I am not arguing here that Romney could have persuaded a majority of Mexican-American voters to side with him. That would have been beyond the reach of any Republican this year. I am merely suggesting that he could have done much better and that, in the circumstances, had he done so, it might well have made a real difference.
The other area in which the Romney campaign was simply incompetent had to do with getting out the vote. I live in a battleground state. We were inundated with robocalls for weeks prior to the election. The Romney people clearly had money to burn, and this money they wasted in such a manner as to infuriate potential supporters. Never once was I contacted by a real human being. In Michigan -- at least in the corner of Michigan in which I live -- the Romney campaign had no ground game to speak of.
To this, we can add that his campaign spent considerable sums on software designed to support the ground game that he apparently tried to mount elsewhere, and on election day that software crashed. So much for Mitt Romney's competence as a technocrat!
One of the reasons that I did not see this coming was that I did not pay adequate attention to the campaign as it unfolded. Lacking a television, I missed the advertisements aimed at demonizing Romney, and I did not fully appreciate the significance of Romney's abysmal performance at the Republican National Convention -- where it became clear that he intended to eschew principles and run a personal campaign, inviting people to vote for him solely because he is a nice fellow and an experienced manager.
I did watch the debates (all of the first, and most of the others). I was overly impressed by Romney's magnificent victory in the first debate. I thought that it put him in the lead, and my suspicions were confirmed by the Gallup poll and, some of the time, by Rasmussen. What I did not adequately appreciate in the following weeks was Romney's folly in trying to sit on that lead and run out the clock. When he should have been audacious, he was almost timid; and, especially on Benghazi, he allowed President Obama to get away with outright lies. Instead of going for a decisive victory, Romney aimed at eking out a win -- which is the way a challenger is very much apt to lose. All that it took to tip the balance against him was a hurricane and a Republican governor, in need of help from FEMA, willing to heap effusive praise on the President.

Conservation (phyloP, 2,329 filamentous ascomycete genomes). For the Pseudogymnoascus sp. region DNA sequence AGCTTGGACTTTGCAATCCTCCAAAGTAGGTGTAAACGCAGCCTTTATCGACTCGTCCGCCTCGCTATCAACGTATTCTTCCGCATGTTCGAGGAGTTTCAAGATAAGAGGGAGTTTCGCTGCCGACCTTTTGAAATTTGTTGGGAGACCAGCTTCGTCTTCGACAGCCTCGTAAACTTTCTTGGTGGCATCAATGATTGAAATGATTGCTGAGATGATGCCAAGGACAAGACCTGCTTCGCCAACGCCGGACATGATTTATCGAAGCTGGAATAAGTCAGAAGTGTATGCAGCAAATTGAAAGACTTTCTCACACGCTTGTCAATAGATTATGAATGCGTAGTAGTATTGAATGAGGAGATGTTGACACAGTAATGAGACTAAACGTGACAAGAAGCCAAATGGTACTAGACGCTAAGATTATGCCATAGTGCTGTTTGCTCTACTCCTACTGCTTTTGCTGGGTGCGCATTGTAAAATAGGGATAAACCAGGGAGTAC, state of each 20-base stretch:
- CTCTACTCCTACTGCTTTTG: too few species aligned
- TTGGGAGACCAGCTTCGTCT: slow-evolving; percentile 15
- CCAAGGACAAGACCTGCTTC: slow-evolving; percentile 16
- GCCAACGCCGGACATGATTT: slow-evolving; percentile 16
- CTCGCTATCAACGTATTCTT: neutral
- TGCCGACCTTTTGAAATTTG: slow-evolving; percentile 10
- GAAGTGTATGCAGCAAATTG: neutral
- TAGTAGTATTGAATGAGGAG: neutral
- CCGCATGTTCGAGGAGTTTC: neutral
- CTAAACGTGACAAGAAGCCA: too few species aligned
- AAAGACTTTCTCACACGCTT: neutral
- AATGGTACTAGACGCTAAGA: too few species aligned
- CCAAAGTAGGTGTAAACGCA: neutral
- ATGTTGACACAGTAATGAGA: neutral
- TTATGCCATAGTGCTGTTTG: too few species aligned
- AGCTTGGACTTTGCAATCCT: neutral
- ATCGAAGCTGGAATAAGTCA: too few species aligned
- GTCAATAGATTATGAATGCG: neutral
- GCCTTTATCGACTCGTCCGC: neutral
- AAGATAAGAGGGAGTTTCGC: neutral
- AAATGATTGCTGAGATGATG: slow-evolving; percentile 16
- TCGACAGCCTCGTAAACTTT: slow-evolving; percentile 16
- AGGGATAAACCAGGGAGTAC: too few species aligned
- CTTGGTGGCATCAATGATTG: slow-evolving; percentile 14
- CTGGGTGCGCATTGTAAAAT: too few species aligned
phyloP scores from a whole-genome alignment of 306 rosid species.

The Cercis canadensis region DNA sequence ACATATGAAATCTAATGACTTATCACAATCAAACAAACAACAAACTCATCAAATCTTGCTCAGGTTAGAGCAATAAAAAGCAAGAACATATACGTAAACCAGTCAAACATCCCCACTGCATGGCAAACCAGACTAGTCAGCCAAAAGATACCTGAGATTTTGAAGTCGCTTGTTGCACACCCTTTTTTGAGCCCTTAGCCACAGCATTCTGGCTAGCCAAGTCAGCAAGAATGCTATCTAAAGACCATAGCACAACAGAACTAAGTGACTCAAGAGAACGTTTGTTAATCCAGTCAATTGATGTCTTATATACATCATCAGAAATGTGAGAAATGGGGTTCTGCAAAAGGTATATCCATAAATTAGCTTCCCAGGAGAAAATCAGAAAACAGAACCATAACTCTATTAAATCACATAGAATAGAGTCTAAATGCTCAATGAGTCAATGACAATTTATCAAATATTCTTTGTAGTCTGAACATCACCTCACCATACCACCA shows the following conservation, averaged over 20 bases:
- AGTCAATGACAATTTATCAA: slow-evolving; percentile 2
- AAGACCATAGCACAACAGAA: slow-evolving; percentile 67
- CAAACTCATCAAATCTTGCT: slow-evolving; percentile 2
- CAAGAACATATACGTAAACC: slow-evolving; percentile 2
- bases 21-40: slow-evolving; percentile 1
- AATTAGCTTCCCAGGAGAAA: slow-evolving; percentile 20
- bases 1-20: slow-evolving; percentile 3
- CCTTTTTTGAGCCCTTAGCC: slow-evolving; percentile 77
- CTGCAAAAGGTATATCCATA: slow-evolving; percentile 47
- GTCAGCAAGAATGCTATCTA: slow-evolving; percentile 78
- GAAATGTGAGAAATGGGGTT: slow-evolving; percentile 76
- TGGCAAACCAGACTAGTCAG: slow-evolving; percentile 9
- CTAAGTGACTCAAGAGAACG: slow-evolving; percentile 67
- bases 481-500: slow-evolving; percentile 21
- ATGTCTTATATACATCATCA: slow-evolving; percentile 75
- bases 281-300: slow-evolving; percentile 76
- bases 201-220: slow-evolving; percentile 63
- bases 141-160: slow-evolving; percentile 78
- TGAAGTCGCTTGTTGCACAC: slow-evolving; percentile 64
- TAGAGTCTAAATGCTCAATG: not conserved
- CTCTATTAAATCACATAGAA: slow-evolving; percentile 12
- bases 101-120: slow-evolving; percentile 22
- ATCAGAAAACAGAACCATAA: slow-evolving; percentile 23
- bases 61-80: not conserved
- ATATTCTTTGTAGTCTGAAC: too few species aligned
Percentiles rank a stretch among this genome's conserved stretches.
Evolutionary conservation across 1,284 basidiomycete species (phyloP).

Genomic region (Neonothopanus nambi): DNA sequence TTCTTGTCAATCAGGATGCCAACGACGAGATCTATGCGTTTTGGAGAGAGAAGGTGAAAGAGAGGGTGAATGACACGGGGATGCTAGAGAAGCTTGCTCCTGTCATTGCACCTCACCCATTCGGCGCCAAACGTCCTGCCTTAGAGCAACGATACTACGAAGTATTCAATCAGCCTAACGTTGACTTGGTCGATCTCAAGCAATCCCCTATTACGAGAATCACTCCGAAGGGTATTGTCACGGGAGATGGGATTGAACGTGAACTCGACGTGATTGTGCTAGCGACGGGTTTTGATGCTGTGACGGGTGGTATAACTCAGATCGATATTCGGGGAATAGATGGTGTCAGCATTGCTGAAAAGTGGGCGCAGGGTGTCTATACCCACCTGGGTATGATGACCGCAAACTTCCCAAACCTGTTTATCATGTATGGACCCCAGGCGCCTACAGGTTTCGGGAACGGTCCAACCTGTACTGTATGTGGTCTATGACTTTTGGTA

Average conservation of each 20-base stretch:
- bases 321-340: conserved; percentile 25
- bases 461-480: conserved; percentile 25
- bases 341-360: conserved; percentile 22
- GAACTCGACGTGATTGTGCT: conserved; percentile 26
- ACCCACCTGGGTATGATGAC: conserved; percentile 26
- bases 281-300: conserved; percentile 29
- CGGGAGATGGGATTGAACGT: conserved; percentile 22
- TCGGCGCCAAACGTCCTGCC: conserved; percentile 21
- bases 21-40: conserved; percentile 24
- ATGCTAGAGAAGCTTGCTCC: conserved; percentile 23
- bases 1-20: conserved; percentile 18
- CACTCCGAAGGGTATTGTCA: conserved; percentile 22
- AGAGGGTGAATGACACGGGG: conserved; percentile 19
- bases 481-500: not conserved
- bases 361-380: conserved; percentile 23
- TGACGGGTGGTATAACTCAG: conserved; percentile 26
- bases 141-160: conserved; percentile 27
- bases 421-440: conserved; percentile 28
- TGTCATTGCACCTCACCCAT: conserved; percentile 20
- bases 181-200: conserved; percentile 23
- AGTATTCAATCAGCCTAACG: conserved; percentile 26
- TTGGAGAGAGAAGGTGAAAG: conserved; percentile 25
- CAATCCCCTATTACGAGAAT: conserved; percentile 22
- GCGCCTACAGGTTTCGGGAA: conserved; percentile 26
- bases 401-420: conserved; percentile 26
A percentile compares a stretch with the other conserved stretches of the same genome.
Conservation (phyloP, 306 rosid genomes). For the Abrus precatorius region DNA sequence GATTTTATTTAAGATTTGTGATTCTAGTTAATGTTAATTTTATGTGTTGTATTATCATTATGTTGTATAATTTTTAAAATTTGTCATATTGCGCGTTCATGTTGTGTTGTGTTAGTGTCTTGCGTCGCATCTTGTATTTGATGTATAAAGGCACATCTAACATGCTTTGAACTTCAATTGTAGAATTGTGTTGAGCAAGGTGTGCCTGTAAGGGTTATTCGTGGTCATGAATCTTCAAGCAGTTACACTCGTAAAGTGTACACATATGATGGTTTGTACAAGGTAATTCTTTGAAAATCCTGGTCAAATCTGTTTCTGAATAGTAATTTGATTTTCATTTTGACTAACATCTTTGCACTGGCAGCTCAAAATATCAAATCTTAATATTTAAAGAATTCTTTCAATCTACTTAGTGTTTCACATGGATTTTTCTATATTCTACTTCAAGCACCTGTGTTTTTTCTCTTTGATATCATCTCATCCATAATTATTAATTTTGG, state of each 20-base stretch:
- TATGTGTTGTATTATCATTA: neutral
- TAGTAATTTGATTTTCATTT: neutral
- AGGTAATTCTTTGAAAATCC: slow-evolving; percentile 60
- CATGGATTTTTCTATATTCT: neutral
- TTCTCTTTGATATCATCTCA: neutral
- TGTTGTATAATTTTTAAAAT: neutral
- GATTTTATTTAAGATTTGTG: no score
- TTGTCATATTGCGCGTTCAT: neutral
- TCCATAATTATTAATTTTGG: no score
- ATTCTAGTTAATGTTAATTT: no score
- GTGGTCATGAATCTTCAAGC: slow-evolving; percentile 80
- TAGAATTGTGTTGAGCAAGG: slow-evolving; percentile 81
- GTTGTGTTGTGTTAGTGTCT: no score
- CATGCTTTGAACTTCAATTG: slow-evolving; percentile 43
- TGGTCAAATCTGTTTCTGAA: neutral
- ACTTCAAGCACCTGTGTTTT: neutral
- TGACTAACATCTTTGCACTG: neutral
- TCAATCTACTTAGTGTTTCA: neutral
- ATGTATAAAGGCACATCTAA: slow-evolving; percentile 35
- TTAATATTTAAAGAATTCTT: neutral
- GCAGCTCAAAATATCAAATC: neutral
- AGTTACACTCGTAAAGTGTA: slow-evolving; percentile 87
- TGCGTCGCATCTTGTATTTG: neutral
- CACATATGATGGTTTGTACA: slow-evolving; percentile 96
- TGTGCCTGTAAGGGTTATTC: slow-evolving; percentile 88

I have no doubt that Mitt Romney was a better candidate than any of those who ran against him for the Republican nomination. He lost a squeaker. The others, apart from Rick Perry, had no business being in the race. Every one of them would have lost by a landslide.
I also have no doubt that we would be much better off now had Romney won. For the time being, Barack Obama has the whip hand; and, in the next few years, he is going to do the country a great deal of harm -- all for the purpose of expanding further the administrative entitlements state. The consequences in foreign affairs could be exceedingly grim -- especially with regard to Iran and China -- and the damage done the economy will hurt Americans grievously for a long time to come.
But I also suspect that, had he won election, Mitt Romney would soon have left his party and its supporters demoralized.This, as you may remember, I worried about from the start. Back in May, 2011, I post a piece entitled The Last Man Standing. In it, I restated in brief the conclusion reached in my recent book Soft Despotism, Democracy’s Drift that "there is built into liberal democracy a natural tendency to drift in the direction of the administrative state with its concentration of power in the executive branch of the central government and its entitlement programs," and I added the following: